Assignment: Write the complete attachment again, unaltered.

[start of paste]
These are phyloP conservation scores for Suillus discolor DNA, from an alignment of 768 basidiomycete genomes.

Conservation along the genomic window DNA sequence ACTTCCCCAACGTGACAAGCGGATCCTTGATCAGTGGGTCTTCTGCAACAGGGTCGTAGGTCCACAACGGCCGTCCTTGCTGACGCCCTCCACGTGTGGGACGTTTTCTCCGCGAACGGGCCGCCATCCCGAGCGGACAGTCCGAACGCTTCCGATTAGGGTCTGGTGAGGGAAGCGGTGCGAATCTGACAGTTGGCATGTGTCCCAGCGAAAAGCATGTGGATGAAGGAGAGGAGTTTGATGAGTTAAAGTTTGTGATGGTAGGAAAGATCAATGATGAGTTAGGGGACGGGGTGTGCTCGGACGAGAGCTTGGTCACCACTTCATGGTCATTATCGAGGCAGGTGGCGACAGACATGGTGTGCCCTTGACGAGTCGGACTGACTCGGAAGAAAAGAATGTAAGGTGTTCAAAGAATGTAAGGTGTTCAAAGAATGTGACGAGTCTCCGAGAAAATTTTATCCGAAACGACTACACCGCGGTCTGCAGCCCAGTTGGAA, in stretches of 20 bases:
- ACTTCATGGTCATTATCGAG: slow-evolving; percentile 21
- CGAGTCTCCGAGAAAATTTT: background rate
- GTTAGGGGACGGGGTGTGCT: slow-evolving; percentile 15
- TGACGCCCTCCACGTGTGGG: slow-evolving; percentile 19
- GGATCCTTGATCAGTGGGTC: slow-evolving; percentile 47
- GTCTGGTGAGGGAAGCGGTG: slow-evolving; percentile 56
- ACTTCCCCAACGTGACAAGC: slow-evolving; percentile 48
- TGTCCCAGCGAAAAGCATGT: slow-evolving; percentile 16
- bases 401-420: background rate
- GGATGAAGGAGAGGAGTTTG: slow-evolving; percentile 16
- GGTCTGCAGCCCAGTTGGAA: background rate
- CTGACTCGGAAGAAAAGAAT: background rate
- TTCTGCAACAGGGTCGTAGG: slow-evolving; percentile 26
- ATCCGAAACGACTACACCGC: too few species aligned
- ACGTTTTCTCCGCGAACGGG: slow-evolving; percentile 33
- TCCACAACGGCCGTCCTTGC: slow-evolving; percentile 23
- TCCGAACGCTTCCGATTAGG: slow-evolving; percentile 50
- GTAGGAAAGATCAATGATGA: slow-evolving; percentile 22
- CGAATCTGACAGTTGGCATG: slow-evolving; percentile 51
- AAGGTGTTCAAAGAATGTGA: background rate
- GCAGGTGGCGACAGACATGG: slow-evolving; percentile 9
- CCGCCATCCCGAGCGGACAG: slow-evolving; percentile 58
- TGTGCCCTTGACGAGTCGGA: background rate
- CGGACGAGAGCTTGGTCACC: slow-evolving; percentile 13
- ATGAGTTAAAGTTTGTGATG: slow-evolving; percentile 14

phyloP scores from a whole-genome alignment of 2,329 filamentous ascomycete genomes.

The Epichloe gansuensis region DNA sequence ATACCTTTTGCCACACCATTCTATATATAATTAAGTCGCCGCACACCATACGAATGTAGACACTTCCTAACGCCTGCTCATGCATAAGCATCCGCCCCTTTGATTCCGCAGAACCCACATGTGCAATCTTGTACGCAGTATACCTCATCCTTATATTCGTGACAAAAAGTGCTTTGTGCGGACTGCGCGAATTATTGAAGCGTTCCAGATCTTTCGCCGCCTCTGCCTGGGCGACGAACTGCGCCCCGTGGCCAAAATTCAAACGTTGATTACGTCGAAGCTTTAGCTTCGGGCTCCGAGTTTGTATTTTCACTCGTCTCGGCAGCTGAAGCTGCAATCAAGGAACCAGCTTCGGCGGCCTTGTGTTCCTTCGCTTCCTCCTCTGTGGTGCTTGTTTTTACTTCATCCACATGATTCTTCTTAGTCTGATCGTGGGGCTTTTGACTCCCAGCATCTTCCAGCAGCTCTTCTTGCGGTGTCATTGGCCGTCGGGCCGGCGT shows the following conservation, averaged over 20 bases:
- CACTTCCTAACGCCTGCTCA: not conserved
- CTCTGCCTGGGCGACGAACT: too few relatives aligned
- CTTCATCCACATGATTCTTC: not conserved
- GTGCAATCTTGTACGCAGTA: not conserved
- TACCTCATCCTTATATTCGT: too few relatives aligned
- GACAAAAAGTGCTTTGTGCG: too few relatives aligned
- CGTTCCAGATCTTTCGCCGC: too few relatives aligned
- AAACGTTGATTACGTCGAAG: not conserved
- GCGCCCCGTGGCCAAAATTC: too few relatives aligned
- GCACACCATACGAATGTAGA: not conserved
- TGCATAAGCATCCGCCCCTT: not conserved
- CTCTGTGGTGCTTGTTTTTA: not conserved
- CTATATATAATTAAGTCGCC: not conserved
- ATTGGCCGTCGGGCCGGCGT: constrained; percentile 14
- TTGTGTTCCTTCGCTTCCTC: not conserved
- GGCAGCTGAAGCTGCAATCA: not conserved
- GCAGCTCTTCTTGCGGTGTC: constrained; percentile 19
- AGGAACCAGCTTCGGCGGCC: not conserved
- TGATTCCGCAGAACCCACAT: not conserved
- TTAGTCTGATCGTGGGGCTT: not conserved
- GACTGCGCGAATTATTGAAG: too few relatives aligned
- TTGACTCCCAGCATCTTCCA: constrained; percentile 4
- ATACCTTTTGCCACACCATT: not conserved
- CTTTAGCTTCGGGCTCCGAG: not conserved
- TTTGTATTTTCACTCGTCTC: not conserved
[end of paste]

These are phyloP conservation scores for Suillus discolor DNA, from an alignment of 768 basidiomycete genomes.

Conservation along the genomic window DNA sequence ACTTCCCCAACGTGACAAGCGGATCCTTGATCAGTGGGTCTTCTGCAACAGGGTCGTAGGTCCACAACGGCCGTCCTTGCTGACGCCCTCCACGTGTGGGACGTTTTCTCCGCGAACGGGCCGCCATCCCGAGCGGACAGTCCGAACGCTTCCGATTAGGGTCTGGTGAGGGAAGCGGTGCGAATCTGACAGTTGGCATGTGTCCCAGCGAAAAGCATGTGGATGAAGGAGAGGAGTTTGATGAGTTAAAGTTTGTGATGGTAGGAAAGATCAATGATGAGTTAGGGGACGGGGTGTGCTCGGACGAGAGCTTGGTCACCACTTCATGGTCATTATCGAGGCAGGTGGCGACAGACATGGTGTGCCCTTGACGAGTCGGACTGACTCGGAAGAAAAGAATGTAAGGTGTTCAAAGAATGTAAGGTGTTCAAAGAATGTGACGAGTCTCCGAGAAAATTTTATCCGAAACGACTACACCGCGGTCTGCAGCCCAGTTGGAA, in stretches of 20 bases:
- ACTTCATGGTCATTATCGAG: slow-evolving; percentile 21
- CGAGTCTCCGAGAAAATTTT: background rate
- GTTAGGGGACGGGGTGTGCT: slow-evolving; percentile 15
- TGACGCCCTCCACGTGTGGG: slow-evolving; percentile 19
- GGATCCTTGATCAGTGGGTC: slow-evolving; percentile 47
- GTCTGGTGAGGGAAGCGGTG: slow-evolving; percentile 56
- ACTTCCCCAACGTGACAAGC: slow-evolving; percentile 48
- TGTCCCAGCGAAAAGCATGT: slow-evolving; percentile 16
- bases 401-420: background rate
- GGATGAAGGAGAGGAGTTTG: slow-evolving; percentile 16
- GGTCTGCAGCCCAGTTGGAA: background rate
- CTGACTCGGAAGAAAAGAAT: background rate
- TTCTGCAACAGGGTCGTAGG: slow-evolving; percentile 26
- ATCCGAAACGACTACACCGC: too few species aligned
- ACGTTTTCTCCGCGAACGGG: slow-evolving; percentile 33
- TCCACAACGGCCGTCCTTGC: slow-evolving; percentile 23
- TCCGAACGCTTCCGATTAGG: slow-evolving; percentile 50
- GTAGGAAAGATCAATGATGA: slow-evolving; percentile 22
- CGAATCTGACAGTTGGCATG: slow-evolving; percentile 51
- AAGGTGTTCAAAGAATGTGA: background rate
- GCAGGTGGCGACAGACATGG: slow-evolving; percentile 9
- CCGCCATCCCGAGCGGACAG: slow-evolving; percentile 58
- TGTGCCCTTGACGAGTCGGA: background rate
- CGGACGAGAGCTTGGTCACC: slow-evolving; percentile 13
- ATGAGTTAAAGTTTGTGATG: slow-evolving; percentile 14

phyloP scores from a whole-genome alignment of 2,329 filamentous ascomycete genomes.

The Epichloe gansuensis region DNA sequence ATACCTTTTGCCACACCATTCTATATATAATTAAGTCGCCGCACACCATACGAATGTAGACACTTCCTAACGCCTGCTCATGCATAAGCATCCGCCCCTTTGATTCCGCAGAACCCACATGTGCAATCTTGTACGCAGTATACCTCATCCTTATATTCGTGACAAAAAGTGCTTTGTGCGGACTGCGCGAATTATTGAAGCGTTCCAGATCTTTCGCCGCCTCTGCCTGGGCGACGAACTGCGCCCCGTGGCCAAAATTCAAACGTTGATTACGTCGAAGCTTTAGCTTCGGGCTCCGAGTTTGTATTTTCACTCGTCTCGGCAGCTGAAGCTGCAATCAAGGAACCAGCTTCGGCGGCCTTGTGTTCCTTCGCTTCCTCCTCTGTGGTGCTTGTTTTTACTTCATCCACATGATTCTTCTTAGTCTGATCGTGGGGCTTTTGACTCCCAGCATCTTCCAGCAGCTCTTCTTGCGGTGTCATTGGCCGTCGGGCCGGCGT shows the following conservation, averaged over 20 bases:
- CACTTCCTAACGCCTGCTCA: not conserved
- CTCTGCCTGGGCGACGAACT: too few relatives aligned
- CTTCATCCACATGATTCTTC: not conserved
- GTGCAATCTTGTACGCAGTA: not conserved
- TACCTCATCCTTATATTCGT: too few relatives aligned
- GACAAAAAGTGCTTTGTGCG: too few relatives aligned
- CGTTCCAGATCTTTCGCCGC: too few relatives aligned
- AAACGTTGATTACGTCGAAG: not conserved
- GCGCCCCGTGGCCAAAATTC: too few relatives aligned
- GCACACCATACGAATGTAGA: not conserved
- TGCATAAGCATCCGCCCCTT: not conserved
- CTCTGTGGTGCTTGTTTTTA: not conserved
- CTATATATAATTAAGTCGCC: not conserved
- ATTGGCCGTCGGGCCGGCGT: constrained; percentile 14
- TTGTGTTCCTTCGCTTCCTC: not conserved
- GGCAGCTGAAGCTGCAATCA: not conserved
- GCAGCTCTTCTTGCGGTGTC: constrained; percentile 19
- AGGAACCAGCTTCGGCGGCC: not conserved
- TGATTCCGCAGAACCCACAT: not conserved
- TTAGTCTGATCGTGGGGCTT: not conserved
- GACTGCGCGAATTATTGAAG: too few relatives aligned
- TTGACTCCCAGCATCTTCCA: constrained; percentile 4
- ATACCTTTTGCCACACCATT: not conserved
- CTTTAGCTTCGGGCTCCGAG: not conserved
- TTTGTATTTTCACTCGTCTC: not conserved